In her book, Becoming, Michelle Obama writes about the importance of having a personal brand and her journey to defining her personal brand. She wrote that:

“if you don’t get out there and define yourself, you’ll be quickly and inaccurately defined by others.”

When you have a personal brand, you are in control. You know exactly what people will say about you when you leave the room.

The magic of a personal brand is that gives you control over how you want to be seen in the world. Your confidence and self-belief enable you to leverage opportunities and make informed decisions about your career and your future. You no longer experience the frustrations of a career meltdown or being at a crossroads not knowing what to do next with your career or your life. With a personal brand, you have focus, clarity, and a strategy to move forward toward future success.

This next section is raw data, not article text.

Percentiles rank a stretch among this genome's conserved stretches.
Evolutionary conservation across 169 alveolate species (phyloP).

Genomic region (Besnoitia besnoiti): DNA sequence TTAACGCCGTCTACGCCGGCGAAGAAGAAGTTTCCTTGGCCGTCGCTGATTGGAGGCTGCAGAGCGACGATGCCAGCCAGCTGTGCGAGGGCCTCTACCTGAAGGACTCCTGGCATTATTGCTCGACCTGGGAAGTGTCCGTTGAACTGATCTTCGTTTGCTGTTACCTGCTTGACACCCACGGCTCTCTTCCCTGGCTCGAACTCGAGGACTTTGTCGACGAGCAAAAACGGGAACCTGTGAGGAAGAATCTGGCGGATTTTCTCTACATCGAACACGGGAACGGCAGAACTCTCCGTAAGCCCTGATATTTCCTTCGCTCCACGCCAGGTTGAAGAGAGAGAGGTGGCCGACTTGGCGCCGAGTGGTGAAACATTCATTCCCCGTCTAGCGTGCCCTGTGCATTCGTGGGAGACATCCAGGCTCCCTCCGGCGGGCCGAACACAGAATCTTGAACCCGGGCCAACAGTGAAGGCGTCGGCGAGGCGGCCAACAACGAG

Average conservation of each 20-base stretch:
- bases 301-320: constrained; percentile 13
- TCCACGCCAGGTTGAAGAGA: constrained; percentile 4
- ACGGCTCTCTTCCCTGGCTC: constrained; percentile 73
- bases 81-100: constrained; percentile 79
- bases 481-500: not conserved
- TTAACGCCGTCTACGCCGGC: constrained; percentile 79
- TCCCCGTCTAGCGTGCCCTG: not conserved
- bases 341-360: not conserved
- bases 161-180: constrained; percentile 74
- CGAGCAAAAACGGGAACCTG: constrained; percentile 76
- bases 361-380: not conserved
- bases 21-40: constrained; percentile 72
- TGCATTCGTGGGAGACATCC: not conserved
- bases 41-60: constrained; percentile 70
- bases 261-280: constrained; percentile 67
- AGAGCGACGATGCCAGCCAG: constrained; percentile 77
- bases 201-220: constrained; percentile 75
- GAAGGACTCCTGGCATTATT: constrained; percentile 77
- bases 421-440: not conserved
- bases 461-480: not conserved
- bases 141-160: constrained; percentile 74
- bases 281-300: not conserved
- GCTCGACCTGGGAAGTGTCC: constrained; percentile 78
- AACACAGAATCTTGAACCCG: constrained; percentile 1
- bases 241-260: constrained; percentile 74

Creating your personal brand does not happen overnight. It takes a lot of work and self-reflection. You will be expected to step outside of your comfort zone not once, but many times.

The good news is that the more time you spend outside of your comfort zone, the more you will like being there. Being outside of your comfort zone is where you can test the viability of and fine-tune your personal brand.

5 Key Steps to Creating Your Personal Brand

These five steps will help you create a personal brand that will deliver you the results you desire with your career and in life.

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1. Set Your Personal Goals

What is it that you want to do in the next five years? What will your future self be doing in the next five to ten years? What is important to you? If you can answer these questions, then you are on the right path. If not, then you have to start thinking about them.